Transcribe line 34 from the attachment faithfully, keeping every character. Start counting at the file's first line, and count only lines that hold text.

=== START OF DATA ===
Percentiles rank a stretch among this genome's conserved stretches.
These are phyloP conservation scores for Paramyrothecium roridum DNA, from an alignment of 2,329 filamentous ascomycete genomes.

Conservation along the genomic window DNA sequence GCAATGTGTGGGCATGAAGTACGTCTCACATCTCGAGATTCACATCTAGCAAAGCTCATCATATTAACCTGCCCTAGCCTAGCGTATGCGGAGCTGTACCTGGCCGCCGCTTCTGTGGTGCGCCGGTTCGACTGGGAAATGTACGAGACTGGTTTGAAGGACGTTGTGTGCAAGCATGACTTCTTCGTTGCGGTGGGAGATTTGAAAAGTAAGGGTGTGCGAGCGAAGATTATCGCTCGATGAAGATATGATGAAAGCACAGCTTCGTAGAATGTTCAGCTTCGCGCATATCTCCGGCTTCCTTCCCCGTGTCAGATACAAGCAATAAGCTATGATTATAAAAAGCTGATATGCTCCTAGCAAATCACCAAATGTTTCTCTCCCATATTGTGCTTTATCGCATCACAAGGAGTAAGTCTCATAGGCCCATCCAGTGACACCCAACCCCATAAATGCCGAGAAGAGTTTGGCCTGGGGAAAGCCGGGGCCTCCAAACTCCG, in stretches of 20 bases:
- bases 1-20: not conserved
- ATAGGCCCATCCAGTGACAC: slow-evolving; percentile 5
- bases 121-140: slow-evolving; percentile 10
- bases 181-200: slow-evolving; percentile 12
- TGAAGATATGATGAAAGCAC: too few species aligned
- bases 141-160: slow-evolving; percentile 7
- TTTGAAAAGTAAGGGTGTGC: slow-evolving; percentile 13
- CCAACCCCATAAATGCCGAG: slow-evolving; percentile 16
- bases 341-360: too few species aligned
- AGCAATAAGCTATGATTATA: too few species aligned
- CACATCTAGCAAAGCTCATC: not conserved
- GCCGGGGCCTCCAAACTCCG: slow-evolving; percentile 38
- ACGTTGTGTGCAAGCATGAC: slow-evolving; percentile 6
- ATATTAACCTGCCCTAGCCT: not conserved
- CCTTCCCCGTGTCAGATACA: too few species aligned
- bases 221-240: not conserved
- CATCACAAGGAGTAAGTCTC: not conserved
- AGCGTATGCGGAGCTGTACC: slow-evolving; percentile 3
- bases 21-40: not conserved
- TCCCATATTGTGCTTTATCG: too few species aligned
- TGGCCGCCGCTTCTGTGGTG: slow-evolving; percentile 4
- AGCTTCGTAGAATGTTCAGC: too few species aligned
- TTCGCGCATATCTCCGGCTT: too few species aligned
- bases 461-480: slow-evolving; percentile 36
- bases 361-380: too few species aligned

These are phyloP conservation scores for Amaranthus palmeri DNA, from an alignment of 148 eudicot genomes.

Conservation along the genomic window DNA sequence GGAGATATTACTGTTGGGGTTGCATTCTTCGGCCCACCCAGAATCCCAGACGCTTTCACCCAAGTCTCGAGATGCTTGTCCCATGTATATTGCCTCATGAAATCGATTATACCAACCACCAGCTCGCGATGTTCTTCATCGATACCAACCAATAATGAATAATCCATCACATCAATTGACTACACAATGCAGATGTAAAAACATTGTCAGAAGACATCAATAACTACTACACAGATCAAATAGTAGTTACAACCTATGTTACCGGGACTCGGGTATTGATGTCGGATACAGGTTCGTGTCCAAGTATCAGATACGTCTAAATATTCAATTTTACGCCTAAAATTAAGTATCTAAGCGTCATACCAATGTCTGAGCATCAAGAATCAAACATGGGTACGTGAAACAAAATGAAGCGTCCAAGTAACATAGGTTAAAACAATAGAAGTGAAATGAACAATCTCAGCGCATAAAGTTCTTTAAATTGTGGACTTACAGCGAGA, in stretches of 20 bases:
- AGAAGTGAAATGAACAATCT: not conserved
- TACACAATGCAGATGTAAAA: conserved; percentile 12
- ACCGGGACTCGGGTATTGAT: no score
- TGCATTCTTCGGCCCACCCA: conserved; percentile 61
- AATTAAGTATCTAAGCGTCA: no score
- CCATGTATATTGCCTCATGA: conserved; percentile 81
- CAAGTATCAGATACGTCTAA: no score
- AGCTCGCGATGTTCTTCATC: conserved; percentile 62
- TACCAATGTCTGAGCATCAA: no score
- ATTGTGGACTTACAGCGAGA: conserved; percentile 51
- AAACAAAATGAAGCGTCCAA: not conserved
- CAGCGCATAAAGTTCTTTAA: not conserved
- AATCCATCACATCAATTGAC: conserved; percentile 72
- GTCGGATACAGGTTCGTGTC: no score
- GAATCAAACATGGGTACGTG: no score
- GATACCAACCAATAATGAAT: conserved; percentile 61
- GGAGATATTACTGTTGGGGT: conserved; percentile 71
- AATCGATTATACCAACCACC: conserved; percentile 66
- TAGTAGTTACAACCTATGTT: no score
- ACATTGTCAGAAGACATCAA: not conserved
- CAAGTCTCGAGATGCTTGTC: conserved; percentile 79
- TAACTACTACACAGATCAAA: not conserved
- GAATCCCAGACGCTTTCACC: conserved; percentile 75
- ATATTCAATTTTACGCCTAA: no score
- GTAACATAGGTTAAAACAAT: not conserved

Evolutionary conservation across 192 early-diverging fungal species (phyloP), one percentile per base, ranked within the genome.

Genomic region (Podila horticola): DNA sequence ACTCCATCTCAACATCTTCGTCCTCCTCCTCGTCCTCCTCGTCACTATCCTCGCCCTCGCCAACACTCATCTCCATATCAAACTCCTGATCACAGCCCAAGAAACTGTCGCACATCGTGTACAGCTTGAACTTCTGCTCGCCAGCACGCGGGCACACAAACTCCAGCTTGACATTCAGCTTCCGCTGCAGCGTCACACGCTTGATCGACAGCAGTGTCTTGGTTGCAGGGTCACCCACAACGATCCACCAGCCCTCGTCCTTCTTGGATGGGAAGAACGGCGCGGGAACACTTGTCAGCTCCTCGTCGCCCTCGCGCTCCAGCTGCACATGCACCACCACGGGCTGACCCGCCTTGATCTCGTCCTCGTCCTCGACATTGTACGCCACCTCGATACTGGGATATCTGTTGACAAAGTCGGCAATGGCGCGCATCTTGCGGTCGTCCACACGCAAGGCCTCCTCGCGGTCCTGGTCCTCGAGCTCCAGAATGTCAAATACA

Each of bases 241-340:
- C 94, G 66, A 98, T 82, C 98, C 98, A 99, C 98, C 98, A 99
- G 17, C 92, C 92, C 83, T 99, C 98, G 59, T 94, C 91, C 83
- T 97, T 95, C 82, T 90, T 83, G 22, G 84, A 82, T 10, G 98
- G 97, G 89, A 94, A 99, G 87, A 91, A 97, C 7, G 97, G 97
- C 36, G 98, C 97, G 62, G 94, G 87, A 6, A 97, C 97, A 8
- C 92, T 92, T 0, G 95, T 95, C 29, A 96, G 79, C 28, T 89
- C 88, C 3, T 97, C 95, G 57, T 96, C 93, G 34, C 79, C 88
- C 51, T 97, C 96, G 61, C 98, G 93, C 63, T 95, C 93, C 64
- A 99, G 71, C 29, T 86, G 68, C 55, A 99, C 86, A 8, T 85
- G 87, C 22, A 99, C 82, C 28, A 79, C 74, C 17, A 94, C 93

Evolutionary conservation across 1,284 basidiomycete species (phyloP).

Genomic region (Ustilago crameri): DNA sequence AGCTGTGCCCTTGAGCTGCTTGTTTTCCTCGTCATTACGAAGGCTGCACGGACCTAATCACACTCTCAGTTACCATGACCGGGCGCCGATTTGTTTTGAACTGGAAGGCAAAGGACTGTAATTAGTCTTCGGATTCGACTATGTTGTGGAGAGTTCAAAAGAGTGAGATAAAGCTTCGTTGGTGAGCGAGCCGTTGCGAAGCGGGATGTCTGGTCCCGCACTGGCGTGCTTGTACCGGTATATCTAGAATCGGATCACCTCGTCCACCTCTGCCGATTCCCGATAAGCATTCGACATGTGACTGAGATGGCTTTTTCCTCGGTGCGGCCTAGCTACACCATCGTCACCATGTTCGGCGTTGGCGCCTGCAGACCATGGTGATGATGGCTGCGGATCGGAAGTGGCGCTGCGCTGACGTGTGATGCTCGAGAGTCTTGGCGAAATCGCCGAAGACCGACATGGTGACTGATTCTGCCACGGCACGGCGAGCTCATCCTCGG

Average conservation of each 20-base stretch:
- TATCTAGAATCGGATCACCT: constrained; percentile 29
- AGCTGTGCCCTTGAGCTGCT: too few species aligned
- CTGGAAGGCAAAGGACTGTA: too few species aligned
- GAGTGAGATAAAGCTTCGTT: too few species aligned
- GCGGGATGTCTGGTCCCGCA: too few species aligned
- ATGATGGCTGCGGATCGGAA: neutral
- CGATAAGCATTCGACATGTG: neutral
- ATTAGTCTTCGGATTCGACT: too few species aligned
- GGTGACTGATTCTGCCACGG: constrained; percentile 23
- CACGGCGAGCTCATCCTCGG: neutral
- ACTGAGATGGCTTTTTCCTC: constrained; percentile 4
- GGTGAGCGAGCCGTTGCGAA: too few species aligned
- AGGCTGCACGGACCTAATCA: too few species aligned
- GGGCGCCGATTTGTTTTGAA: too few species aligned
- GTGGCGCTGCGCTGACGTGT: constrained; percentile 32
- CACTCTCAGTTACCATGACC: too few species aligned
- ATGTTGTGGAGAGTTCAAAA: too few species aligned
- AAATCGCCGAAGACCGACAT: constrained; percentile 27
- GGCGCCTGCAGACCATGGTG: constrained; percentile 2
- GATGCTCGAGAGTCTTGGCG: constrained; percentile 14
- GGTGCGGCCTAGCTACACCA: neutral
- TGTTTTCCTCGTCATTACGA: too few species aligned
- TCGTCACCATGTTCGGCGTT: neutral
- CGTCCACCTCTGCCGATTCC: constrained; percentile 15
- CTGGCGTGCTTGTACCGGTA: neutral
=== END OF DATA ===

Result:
- TGCATTCTTCGGCCCACCCA: conserved; percentile 61